by Adolf Hyła (1943); Krakow-Łagiewniki, Poland
BVMC is a loving Catholic Christian Community
that seeks to worship God reverently,
serve His creation faithfully
and bring the good news of the Gospel
to the community outside its doors.
Wednesday, Bitter Lamentations - 6:30 PM
Friday, Stations of the Cross - 7:00 PM
Saturday, Vigil Mass of Sunday - 5:00 PM
Sunday, Holy Mass - 9:00 AM
Vigil Mass of Sunday - Saturday, 5:00 pm
Listening to the Word
Saturday Vigil Mass - 5:00 pm
Twenty-sixth Sunday in Ordinary Time C
September 25, 2022
Am 6:1a, 4-7
Ps 146:7, 8-9, 9-10
The main theme of this Sunday's readings is the warning that the selfish and extravagant use of God’s blessings, like wealth, without sharing them with the poor and the needy is a serious sin deserving eternal punishment. Today’s readings stress the Covenant responsibility of the rich for the poor, reminding us of the truth that wealth without active mercy for the poor is great wickedness.
Amos, in the First Reading, issues a powerful warning to those who seek wealth at the expense of the poor and who spend their time and their money on themselves alone. He prophesies that those rich and self-indulgent people will be punished by God with exile because they don’t care for their poor and suffering brothers.
The Responsorial Psalm praises Yahweh, Who cares for the poor.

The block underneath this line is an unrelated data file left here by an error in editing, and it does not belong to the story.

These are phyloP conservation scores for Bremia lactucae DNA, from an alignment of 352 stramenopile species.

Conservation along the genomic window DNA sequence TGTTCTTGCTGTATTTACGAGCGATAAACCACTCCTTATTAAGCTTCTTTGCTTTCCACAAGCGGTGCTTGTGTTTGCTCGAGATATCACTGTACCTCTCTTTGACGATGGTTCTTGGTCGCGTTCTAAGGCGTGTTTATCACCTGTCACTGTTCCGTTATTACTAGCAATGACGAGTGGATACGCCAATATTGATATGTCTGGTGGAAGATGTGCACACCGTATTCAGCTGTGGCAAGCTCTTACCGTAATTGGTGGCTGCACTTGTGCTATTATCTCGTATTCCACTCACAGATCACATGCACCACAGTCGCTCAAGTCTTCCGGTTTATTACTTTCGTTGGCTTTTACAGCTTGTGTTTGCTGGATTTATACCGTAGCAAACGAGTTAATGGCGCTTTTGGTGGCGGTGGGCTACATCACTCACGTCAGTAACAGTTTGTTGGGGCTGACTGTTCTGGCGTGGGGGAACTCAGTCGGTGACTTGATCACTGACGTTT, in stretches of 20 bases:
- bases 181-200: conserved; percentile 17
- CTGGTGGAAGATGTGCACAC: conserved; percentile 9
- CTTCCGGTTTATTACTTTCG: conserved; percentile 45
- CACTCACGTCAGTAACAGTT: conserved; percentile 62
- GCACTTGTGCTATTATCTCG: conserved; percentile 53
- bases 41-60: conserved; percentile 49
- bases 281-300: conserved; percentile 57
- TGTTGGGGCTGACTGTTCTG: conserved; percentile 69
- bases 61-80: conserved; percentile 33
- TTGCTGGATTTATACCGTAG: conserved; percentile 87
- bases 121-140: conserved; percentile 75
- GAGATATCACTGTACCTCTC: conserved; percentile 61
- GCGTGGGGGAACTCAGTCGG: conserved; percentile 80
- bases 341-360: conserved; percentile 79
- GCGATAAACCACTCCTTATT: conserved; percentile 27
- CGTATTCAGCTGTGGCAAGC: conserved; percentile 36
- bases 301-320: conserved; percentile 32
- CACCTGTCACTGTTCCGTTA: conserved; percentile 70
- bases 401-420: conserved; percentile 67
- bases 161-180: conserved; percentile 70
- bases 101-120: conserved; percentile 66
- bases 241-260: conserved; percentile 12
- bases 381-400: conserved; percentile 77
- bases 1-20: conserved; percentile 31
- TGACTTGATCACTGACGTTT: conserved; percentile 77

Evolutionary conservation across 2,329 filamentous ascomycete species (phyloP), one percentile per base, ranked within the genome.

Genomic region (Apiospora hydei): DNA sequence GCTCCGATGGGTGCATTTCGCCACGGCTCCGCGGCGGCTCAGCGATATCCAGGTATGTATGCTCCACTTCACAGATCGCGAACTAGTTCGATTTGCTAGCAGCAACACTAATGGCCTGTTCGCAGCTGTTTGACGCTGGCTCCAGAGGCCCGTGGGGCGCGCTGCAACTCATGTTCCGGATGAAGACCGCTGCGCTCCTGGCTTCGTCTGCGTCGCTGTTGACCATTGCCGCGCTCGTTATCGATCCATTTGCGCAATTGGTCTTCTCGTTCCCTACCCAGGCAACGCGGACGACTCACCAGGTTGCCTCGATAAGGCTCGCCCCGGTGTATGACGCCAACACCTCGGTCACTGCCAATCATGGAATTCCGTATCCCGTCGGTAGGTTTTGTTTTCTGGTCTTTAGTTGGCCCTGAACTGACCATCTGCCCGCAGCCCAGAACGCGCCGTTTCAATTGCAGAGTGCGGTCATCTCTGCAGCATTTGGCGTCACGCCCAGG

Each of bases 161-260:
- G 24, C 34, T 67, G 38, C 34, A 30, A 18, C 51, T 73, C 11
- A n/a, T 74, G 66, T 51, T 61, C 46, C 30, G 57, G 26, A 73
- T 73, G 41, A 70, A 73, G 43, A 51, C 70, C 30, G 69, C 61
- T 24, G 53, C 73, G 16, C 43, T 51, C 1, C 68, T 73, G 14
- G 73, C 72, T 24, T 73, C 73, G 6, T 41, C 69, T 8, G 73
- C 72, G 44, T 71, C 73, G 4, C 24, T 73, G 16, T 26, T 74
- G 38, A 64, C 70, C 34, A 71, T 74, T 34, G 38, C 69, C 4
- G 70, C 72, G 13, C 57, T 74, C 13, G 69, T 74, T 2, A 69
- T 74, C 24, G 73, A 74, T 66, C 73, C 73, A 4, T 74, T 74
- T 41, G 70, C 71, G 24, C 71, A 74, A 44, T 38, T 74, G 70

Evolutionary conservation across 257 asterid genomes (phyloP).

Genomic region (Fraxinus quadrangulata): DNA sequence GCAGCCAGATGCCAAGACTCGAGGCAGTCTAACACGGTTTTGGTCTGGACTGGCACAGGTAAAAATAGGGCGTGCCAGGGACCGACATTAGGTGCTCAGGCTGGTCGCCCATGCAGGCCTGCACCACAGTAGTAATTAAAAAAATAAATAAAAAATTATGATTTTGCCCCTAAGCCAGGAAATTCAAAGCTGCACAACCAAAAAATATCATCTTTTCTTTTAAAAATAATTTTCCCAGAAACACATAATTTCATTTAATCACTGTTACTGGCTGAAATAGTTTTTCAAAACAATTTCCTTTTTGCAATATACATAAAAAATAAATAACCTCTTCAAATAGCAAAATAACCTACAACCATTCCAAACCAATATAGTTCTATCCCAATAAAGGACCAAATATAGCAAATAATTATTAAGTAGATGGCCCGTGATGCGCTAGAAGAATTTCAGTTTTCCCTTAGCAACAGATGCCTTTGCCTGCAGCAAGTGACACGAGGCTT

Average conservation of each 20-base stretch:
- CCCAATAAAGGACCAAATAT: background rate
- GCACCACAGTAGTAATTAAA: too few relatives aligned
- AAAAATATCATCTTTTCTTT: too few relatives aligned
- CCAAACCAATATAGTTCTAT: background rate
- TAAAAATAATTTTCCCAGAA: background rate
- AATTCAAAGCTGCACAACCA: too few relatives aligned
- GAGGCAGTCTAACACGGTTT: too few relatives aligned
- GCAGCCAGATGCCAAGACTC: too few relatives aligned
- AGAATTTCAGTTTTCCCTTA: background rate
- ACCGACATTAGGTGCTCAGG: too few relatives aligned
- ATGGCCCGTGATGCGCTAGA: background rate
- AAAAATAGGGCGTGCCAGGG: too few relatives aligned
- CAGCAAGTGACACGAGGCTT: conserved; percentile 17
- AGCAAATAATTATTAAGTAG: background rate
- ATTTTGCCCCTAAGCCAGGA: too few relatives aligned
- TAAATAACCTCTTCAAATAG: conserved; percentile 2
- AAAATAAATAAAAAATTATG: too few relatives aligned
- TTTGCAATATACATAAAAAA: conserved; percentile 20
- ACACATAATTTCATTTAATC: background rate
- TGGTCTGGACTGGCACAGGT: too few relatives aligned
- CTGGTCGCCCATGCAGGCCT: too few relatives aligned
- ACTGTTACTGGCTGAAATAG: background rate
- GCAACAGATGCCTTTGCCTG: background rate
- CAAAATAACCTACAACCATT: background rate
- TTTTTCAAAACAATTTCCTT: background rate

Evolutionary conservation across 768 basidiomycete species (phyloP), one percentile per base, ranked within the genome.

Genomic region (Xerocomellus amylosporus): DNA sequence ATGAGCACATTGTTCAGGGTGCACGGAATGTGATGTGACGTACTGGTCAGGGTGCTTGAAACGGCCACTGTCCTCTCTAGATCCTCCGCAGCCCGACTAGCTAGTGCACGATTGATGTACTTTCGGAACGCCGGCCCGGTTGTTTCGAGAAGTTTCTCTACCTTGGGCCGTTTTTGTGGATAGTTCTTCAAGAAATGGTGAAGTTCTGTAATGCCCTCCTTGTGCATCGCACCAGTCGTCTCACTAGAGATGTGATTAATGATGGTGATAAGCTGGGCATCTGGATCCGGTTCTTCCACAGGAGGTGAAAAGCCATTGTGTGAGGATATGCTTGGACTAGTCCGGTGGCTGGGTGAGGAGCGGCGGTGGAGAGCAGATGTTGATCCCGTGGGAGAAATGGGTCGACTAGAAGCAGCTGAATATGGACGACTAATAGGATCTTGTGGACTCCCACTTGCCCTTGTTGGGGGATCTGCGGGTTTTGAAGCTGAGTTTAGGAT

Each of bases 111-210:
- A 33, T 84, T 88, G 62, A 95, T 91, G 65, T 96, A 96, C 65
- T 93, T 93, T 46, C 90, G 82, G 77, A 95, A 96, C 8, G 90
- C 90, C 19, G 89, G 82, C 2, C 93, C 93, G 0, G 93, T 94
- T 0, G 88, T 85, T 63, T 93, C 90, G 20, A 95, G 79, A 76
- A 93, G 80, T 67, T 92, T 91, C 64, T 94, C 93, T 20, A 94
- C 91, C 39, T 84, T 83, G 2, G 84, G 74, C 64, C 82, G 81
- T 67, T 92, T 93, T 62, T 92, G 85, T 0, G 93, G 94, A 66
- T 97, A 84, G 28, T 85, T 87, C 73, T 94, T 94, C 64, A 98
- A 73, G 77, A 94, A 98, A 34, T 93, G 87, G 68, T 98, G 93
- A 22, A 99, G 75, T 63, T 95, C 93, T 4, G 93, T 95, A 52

In the Second Reading, Paul admonishes us to "pursue righteousness, devotion, faith, love, patience and gentleness" – noble goals in an age of disillusionment – rather than riches.
In today’s Gospel, Jesus gives us a warning, pointing to the destiny of the rich man who neglected his duty to show mercy to poor Lazarus. The rich man was punished, not for having riches, but for neglecting the Scriptures and what they taught.
We are all rich enough to share our blessings with others. God has blessed each one of us with wealth or health or special talents or social power or political influence or a combination of many blessings. The Parable invites us to share what we have been given with others in various ways instead of using everything exclusively for selfish gains.
We need to remember that sharing is the criterion of Last Judgment: Matthew (25:31ff) tells us that all six questions to be asked of each one of us by Jesus when He comes in glory as our judge are based on how we have shared our blessings from Him (food, drink, home, mercy and compassion), with others.
Our choices here determine the kind of eternity we will have. We will get what we choose, what we live for. We are shaping our moral character to fit in one of two places.